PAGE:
PANMUNJOM — South Korea and North Korea kicked off high-level talks today to discuss details about preparations for an inter-Korean summit slated for late April.
Top officials from both sides met at the Tongilgak building on the northern side of the border truce village Panmunjom to discuss the date and agenda for the summit, according to pool reports.
The meeting comes as South Korean President Moon Jae-in and North Korean leader Kim Jong-un plan to hold a summit in April at Panmunjom after more than a year of tensions sparked by the North’s nuclear and missile programmes.
Kim made a surprise visit to China earlier this week for his first talks with Chinese President Xi Jinping. The move came ahead of summits with Moon and US President Donald Trump in the coming months.
His trip to Beijing was seen as aimed at securing more bargaining chips ahead of his meeting with Trump, which will take place by May.
For China, the summit highlighted Beijing’s leverage over the North in resolving the North’s nuclear standoff.
The two Koreas are likely to set the date for the summit during Thursday’s talks, South Korea’s presidential office Cheong Wa Dae said.
A presidential official said that both sides will likely discuss agenda items and working-level contacts needed to prepare for the summit.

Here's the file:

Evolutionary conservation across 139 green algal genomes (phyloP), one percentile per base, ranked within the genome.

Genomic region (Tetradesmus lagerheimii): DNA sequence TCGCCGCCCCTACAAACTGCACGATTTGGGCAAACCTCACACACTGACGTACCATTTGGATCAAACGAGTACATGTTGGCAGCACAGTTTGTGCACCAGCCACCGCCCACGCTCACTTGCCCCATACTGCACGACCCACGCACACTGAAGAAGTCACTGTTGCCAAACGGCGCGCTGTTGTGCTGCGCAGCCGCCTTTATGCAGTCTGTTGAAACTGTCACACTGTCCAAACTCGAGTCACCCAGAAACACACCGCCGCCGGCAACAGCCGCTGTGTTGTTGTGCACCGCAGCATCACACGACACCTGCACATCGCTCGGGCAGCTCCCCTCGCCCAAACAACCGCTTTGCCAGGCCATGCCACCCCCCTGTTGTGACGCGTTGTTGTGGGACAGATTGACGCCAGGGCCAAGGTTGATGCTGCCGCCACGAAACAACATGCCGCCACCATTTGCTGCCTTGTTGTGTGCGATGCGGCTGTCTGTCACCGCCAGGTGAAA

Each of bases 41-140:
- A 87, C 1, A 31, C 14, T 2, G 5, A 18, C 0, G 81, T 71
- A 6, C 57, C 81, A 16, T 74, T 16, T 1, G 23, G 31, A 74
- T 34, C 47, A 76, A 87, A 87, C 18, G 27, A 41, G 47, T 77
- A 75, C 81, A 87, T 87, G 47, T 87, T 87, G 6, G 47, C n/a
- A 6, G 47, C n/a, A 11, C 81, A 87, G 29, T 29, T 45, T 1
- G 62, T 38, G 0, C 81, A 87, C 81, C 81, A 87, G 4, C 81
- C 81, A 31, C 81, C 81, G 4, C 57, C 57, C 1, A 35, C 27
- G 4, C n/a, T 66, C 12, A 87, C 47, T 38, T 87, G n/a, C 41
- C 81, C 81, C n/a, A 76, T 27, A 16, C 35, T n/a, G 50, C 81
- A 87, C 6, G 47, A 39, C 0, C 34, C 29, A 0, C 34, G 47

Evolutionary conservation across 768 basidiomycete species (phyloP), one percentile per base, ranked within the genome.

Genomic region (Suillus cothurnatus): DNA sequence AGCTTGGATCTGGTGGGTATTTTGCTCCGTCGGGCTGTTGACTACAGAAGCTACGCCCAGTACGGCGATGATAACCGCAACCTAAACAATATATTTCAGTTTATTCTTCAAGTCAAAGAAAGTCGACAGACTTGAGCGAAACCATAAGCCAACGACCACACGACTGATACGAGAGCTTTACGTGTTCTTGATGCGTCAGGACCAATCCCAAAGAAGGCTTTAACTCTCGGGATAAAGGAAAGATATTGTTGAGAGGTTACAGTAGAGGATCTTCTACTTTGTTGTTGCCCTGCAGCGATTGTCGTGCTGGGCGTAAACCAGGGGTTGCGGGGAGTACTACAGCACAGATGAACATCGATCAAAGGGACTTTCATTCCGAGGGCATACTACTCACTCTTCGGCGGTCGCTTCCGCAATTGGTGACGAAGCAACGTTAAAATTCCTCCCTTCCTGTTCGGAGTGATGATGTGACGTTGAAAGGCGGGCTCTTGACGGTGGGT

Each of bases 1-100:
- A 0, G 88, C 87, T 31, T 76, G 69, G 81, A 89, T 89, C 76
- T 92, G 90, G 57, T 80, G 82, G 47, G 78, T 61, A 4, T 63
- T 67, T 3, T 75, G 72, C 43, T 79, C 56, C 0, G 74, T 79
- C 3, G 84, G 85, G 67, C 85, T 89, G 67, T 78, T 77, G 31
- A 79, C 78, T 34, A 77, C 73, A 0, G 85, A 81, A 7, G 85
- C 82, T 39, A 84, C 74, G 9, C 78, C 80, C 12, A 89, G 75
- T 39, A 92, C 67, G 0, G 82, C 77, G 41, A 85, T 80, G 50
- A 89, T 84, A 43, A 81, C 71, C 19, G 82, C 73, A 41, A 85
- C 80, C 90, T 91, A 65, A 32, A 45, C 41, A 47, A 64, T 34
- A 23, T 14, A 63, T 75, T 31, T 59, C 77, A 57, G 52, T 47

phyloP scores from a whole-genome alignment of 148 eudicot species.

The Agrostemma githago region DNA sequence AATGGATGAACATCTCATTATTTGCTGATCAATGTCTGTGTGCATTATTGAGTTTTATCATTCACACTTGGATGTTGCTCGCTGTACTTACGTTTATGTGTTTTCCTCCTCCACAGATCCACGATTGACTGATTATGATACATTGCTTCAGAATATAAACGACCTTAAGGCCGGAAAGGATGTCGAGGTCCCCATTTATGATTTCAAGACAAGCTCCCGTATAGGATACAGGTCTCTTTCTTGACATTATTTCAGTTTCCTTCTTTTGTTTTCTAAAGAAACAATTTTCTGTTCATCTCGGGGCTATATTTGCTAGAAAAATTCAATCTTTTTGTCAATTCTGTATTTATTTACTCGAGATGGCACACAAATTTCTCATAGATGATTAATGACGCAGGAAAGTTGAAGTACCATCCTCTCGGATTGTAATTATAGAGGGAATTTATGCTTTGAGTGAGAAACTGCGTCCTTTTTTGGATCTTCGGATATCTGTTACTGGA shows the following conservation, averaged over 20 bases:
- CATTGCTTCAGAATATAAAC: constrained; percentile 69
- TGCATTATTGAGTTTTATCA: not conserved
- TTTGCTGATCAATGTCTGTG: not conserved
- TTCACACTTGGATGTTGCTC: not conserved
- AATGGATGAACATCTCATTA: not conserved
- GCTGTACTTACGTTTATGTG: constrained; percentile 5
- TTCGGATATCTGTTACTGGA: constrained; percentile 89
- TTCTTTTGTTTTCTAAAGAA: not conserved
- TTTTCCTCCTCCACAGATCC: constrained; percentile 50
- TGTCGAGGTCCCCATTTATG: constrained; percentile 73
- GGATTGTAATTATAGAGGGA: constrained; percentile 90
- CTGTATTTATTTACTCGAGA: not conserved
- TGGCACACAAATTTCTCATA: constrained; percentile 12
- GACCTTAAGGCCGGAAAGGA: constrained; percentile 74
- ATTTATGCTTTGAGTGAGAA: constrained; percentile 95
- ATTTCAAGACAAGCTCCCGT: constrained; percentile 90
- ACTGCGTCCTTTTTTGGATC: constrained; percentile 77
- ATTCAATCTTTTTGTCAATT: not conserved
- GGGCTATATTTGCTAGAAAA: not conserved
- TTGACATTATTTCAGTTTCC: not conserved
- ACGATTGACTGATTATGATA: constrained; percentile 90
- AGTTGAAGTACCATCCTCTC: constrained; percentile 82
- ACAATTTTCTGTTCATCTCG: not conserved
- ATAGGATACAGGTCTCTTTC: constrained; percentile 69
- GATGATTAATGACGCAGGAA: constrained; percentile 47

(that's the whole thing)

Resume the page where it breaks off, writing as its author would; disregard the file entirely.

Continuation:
The upcoming inter-Korean summit will likely serve as a critical venue for discussions to resolve the North’s nuclear issue.
The North’s leader expressed his commitment to giving up nuclear weapons during his meeting with Xi, adding that its denuclearisation hinges on Seoul and Washington taking "progressive and synchronous measures," according to China’s Xinhua News Agency.
Trump agreed to meet with Kim after South Korean envoys who met with the North’s leader in early March relayed Kim’s expression of his commitment to denuclearisation.
"The issue of (North Korea’s) denuclearisation has been the most important agenda item. ... That’s the issue that we will focus on for discussion," Unification Minister Cho Myoung-gyon, the South’s chief delegate for today’s talks, told reporters before leaving for Panmunjom.
North Korea’s diplomatic outreach came after the country’s advancement of its nuclear and missile programmes heightened tensions last year, putting it under tougher international sanctions.
The North conducted its sixth and most powerful nuclear test in September last year. It also launched three intercontinental ballistic missiles (ICBMs) last year, which analysts say are capable of reaching the US mainland.
Kim and Trump exchanged personal insults and bellicose rhetoric, raising fears about war on the divided peninsula.
But in a surprise move, the North extended a rare olive branch to Seoul in January, as Kim expressed his willingness to send athletes to the PyeongChang Winter Olympics held in the South last month.
The US is carrying out its campaign for "maximum pressure" to make the North abandon its nuclear arsenal and bring it to the negotiation table.
Trump announced the replacement of a lineup of the top diplomat and national security adviser with hardliners on North Korea ahead of his expected summit with Kim.
Washington has vowed to keep up its pressure campaign until the repressive regime takes sincere steps toward denuclearisation. — YONHAP